Salman A. Khan ’98 — founder of the Khan Academy and MIT’s 146th commencement keynote speaker — has found a new popularity at his alma mater. The Tech’s Tuesday article on Khan’s selection as commencement speaker had been shared on Facebook 453 times as of yesterday evening. But where did the idea to select Khan, the youngest commencement speaker in at least 30 years, come from?
There are two major stages in the speaker selection process.
First, a group of students and faculty from the Commencement Committee form a subcommittee that creates a list of 10–20 potential commencement speakers, unranked. Next, the list is given to President Susan J. Hockfield, who makes the final call. Hockfield may pick someone who does not appear on the subcommittee’s shortlist.
The subcommittee is charged with finding speaker candidates who “resonate with MIT’s mission and message,” said Nathaniel S. Fox ’12, senior class president and Commencement Committee member. Candidates cannot be “just entertainers,” said Fox, unless they make other notable or significant contributions to society. Entertainers are often suggested by students, he added, who want “big brand names.”
President Hockfield is “ultimately the driving factor” in speaker selection, Fox said. In an interview with The Tech last year, Chancellor Eric Grimson PhD ’80 noted that “Hockfield takes the list seriously and gives all input great consideration,” and said that the final selection is often someone who appeared on the shortlist.
Grimson said that the shortlist sent to the president this year had about 10–15 suggestions and that the “bulk” of it came from input from students.
Student representatives are asked to solicit feedback from their constituencies to help prepare the shortlist. This year, Fox and Graduate Student Council President Alex J. Evans G represented the undergraduate senior class and graduate students, respectively. In September, Fox distributed a survey via email to the senior class to gather ideas for the commencement day speaker.
Fox said that some popular suggestions from the survey included Stephen Colbert, Jon Stewart, Larry Page, Eric Schmidt, and Steve Jobs, but could not comment on whether those suggestions made it to the shortlist. “A lot” of respondents were interested in Khan, he added, but declined to comment on whether Khan made it to the shortlist.
“The past few years there’s been this dissatisfaction with the lack of famous speakers,” said Fox, but added that he was pleased with this year’s pick.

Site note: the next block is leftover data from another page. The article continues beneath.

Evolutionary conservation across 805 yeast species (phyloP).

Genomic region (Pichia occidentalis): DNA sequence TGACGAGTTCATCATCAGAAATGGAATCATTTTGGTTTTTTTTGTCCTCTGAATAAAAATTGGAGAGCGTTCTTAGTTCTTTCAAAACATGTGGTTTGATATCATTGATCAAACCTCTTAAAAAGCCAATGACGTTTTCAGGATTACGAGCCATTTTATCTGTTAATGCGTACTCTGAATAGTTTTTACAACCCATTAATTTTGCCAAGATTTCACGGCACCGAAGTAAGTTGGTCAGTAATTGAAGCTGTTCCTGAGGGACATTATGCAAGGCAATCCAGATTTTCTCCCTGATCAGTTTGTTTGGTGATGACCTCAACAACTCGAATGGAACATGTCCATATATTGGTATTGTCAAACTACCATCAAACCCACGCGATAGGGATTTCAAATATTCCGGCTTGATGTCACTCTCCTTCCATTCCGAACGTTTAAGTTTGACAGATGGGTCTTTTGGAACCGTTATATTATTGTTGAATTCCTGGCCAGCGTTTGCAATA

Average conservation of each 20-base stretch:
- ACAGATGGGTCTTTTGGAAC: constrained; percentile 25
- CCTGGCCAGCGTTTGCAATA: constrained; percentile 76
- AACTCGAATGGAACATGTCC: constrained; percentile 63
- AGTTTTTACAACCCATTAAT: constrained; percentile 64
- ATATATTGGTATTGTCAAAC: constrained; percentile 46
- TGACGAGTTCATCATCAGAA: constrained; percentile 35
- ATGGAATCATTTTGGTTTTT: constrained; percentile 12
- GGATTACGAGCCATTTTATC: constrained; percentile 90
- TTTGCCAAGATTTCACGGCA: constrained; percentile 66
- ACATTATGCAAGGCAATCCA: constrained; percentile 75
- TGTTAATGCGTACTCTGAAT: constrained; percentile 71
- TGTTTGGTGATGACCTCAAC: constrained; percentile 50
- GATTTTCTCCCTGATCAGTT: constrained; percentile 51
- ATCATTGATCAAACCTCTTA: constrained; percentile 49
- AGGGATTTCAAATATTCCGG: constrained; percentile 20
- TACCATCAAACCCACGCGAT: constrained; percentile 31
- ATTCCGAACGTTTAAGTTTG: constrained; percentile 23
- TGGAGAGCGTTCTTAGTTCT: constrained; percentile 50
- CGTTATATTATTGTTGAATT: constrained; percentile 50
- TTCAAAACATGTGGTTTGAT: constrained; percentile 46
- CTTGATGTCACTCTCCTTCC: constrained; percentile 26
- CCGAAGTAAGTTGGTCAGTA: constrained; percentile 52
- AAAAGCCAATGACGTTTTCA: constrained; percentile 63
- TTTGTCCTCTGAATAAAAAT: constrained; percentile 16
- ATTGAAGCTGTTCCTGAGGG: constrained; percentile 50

“Sal’s story of leaving his lucrative job in finance behind in pursuit of a greater calling is also inspiring,” said Fox in a statement to the MIT News Office. “Many of us often talk about that crazy dream of ours, that one thing we’d love to do if money didn’t matter. Sal is a man who not only left money to pursue his dream, but has succeeded in creating something truly remarkable: a free world-class education to anyone with a basic Internet connection.”
The Undergraduate Association President has participated in the speaker selection meeting for at least the past two years, but was absent from this year’s process. Current UA President Allan E. Miramonti ’13 says he does not recall being informed of a meeting.
“To give them the benefit of the doubt, it was just a technical slip-up,” Miramonti said. “At the end of the day, I’m happy with the selection that was made.”
Executive Officer for Commencement Gayle M. Gallagher and Grimson, the Commencement Committee chair, declined to comment on Miramonti’s absence. Gallagher said that Fox and Evans did an “excellent job” soliciting feedback from their constituencies and participating in the shortlist creation.
This is also the first time since at least 1994 that the UA President is not a senior, though it is unclear whether that has a bearing on Miramonti’s participation.
Noting that students often request “entertainers” and “brand names,” Fox suggested that MIT consider Harvard College’s scheme for graduation — hold a “class day” before commencement and invite a fun, “brand name” speaker. At commencement, invite a speaker who meets MIT’s traditional criteria.
MIT, unlike other colleges, does not provide monetary compensation to commencement speakers, though it does pay expenses and provide a small gift.